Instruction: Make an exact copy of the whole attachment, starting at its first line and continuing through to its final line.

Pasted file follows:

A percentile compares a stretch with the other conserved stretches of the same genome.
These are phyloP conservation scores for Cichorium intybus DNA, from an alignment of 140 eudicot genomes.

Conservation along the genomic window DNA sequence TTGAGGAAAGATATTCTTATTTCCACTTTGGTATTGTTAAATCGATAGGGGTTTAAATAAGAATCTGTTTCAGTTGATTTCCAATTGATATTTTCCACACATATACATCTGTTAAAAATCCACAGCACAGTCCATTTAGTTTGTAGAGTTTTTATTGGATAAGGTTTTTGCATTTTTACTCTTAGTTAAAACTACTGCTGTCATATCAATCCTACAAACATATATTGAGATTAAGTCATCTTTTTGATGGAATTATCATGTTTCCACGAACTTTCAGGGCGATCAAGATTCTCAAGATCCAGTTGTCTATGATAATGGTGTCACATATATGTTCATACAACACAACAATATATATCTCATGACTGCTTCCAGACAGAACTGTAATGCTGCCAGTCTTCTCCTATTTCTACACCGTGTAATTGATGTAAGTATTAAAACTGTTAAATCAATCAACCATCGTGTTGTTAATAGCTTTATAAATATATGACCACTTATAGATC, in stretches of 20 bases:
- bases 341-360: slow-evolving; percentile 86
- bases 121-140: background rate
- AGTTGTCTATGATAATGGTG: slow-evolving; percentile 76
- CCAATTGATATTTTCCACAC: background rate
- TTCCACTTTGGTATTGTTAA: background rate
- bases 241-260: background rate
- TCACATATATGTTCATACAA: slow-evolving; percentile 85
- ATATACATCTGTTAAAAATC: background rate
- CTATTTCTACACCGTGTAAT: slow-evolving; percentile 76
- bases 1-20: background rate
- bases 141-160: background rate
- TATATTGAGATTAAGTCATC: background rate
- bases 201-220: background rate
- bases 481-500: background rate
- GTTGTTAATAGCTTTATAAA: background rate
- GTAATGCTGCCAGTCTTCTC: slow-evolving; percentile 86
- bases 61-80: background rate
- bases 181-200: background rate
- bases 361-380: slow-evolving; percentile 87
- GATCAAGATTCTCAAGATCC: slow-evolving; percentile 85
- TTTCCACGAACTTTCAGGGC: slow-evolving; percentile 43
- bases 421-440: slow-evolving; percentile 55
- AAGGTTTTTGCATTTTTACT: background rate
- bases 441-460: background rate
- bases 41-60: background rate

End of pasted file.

A percentile compares a stretch with the other conserved stretches of the same genome.
These are phyloP conservation scores for Cichorium intybus DNA, from an alignment of 140 eudicot genomes.

Conservation along the genomic window DNA sequence TTGAGGAAAGATATTCTTATTTCCACTTTGGTATTGTTAAATCGATAGGGGTTTAAATAAGAATCTGTTTCAGTTGATTTCCAATTGATATTTTCCACACATATACATCTGTTAAAAATCCACAGCACAGTCCATTTAGTTTGTAGAGTTTTTATTGGATAAGGTTTTTGCATTTTTACTCTTAGTTAAAACTACTGCTGTCATATCAATCCTACAAACATATATTGAGATTAAGTCATCTTTTTGATGGAATTATCATGTTTCCACGAACTTTCAGGGCGATCAAGATTCTCAAGATCCAGTTGTCTATGATAATGGTGTCACATATATGTTCATACAACACAACAATATATATCTCATGACTGCTTCCAGACAGAACTGTAATGCTGCCAGTCTTCTCCTATTTCTACACCGTGTAATTGATGTAAGTATTAAAACTGTTAAATCAATCAACCATCGTGTTGTTAATAGCTTTATAAATATATGACCACTTATAGATC, in stretches of 20 bases:
- bases 341-360: slow-evolving; percentile 86
- bases 121-140: background rate
- AGTTGTCTATGATAATGGTG: slow-evolving; percentile 76
- CCAATTGATATTTTCCACAC: background rate
- TTCCACTTTGGTATTGTTAA: background rate
- bases 241-260: background rate
- TCACATATATGTTCATACAA: slow-evolving; percentile 85
- ATATACATCTGTTAAAAATC: background rate
- CTATTTCTACACCGTGTAAT: slow-evolving; percentile 76
- bases 1-20: background rate
- bases 141-160: background rate
- TATATTGAGATTAAGTCATC: background rate
- bases 201-220: background rate
- bases 481-500: background rate
- GTTGTTAATAGCTTTATAAA: background rate
- GTAATGCTGCCAGTCTTCTC: slow-evolving; percentile 86
- bases 61-80: background rate
- bases 181-200: background rate
- bases 361-380: slow-evolving; percentile 87
- GATCAAGATTCTCAAGATCC: slow-evolving; percentile 85
- TTTCCACGAACTTTCAGGGC: slow-evolving; percentile 43
- bases 421-440: slow-evolving; percentile 55
- AAGGTTTTTGCATTTTTACT: background rate
- bases 441-460: background rate
- bases 41-60: background rate